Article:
15 January 2009. Disbelieving eyes look skyward from apartments and offices in horror as US Airways flight 1549 careens dangerously close to Manhattan rooftops before pitching into the Hudson River. The key to Sully‘s edge-of-your-seat success – and successful it is – is veteran director Clint Eastwood’s ability to render the well-documented event and astonishing outcome as tense and immediate. He does so masterfully, no least by opening the film with nightmarish images of an aircraft hurtling into buildings, creating a fireball reminiscent of fateful footage from a little over seven years previously, etched in the collective US memory.
Spliced in between black screens over the credit sequence, terrifying sound and image is cut short as Chesley ‘Sully’ Sullenberger (Tom Hanks) wakes from a frightful, fitful sleep, dreaming of what might’ve been. It’s a ballsy and striking move which pays off. As one of many colleagues to later congratulate Sully and his co-pilot Jeff Skiles (Aaron Eckhart) says, it is refreshing to have good news about New York City and an aeroplane and the film’s overarching positivity is welcome and well-constructed. Whatever may be said about the now 86-year-old director’s questionable politics, his dramatisation of the miraculous water landing and safe rescue of 155 passengers and crew is a breathless, moving, sterling work by one of America’s true filmmaking greats.
Aaron Eckhart, sporting surely one of the finest moustaches in cinema history, is a consistently funny, straight-shooting foil to Hanks’ eponymous leading man. Neither crave the limelight, and the latter’s bemused disorientation when faced with an overwhelming media circus is underplayed with consummate ease by the ever-reliable Hanks. In spite of their soaring occupation, there’s a grounded and humble practicality to character and performance from both that is refreshing for an American film which doesn’t bang Uncle Sam’s drum too hard. Confronted by an NTSB (National Transportation Safety Board) inquest that seeks to first assign blame rather than praise, the injustice they suffer is palpable and constitutes one half of a film that flits from and to the morning in question.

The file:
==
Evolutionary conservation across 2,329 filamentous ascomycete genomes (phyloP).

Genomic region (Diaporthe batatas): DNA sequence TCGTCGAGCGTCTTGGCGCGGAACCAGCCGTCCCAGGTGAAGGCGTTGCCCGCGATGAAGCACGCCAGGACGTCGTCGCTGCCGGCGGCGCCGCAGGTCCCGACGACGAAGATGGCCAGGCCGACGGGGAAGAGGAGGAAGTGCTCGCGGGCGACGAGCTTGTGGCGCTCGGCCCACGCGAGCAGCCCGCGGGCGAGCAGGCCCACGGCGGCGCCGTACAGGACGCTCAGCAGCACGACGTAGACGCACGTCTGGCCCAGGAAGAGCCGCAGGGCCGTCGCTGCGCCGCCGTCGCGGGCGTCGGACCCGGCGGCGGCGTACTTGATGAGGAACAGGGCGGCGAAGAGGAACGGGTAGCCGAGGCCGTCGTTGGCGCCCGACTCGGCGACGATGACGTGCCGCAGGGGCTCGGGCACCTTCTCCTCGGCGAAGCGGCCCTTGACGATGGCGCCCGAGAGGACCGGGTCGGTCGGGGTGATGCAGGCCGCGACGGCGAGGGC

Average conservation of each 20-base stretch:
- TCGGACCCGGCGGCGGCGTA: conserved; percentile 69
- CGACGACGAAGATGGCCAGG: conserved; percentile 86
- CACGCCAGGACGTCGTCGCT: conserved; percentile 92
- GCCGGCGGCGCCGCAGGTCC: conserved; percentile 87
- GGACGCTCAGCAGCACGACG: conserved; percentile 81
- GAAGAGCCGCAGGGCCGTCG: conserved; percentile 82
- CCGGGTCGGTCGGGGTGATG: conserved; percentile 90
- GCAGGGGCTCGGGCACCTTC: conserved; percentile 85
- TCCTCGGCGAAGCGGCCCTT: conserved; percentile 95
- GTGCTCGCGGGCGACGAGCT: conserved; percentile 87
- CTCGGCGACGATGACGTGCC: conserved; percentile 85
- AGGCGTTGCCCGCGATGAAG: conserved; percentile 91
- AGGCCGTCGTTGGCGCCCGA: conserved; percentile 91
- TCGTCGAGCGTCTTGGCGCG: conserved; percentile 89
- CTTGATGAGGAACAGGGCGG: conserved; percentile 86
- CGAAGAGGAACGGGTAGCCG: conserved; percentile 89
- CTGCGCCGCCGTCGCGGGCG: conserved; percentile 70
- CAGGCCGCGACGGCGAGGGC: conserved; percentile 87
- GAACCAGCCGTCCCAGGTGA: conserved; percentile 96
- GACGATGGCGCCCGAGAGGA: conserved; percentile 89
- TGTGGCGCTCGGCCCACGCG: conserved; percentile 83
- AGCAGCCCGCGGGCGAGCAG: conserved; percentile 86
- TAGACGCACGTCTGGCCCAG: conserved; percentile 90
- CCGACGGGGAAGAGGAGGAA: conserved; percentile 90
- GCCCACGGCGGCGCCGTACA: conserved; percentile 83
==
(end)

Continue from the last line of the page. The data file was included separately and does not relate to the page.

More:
Where Sully fails is in a supporting cast that comes nowhere close to the charisma and warmth of its leading men. Some of the turns are deplorably weak, really for lack of material, and furthermore is it possible that not a single person of colour was either on the plane, involved in the rescue operation or part of the consequent investigation? The total absence of any Black or Hispanic actors – there is not a line uttered or even single framing that comes to mind – is as conspicuous as Hanks’ dazzling snow white moustache and hair. This grossly dilutes the galvanising spirit of togetherness for which it strives: of a New York community, in all its wondrous diversity, rallying together in a time of potential distress to rejoice in success.
Matthew Anderson | @behind_theseens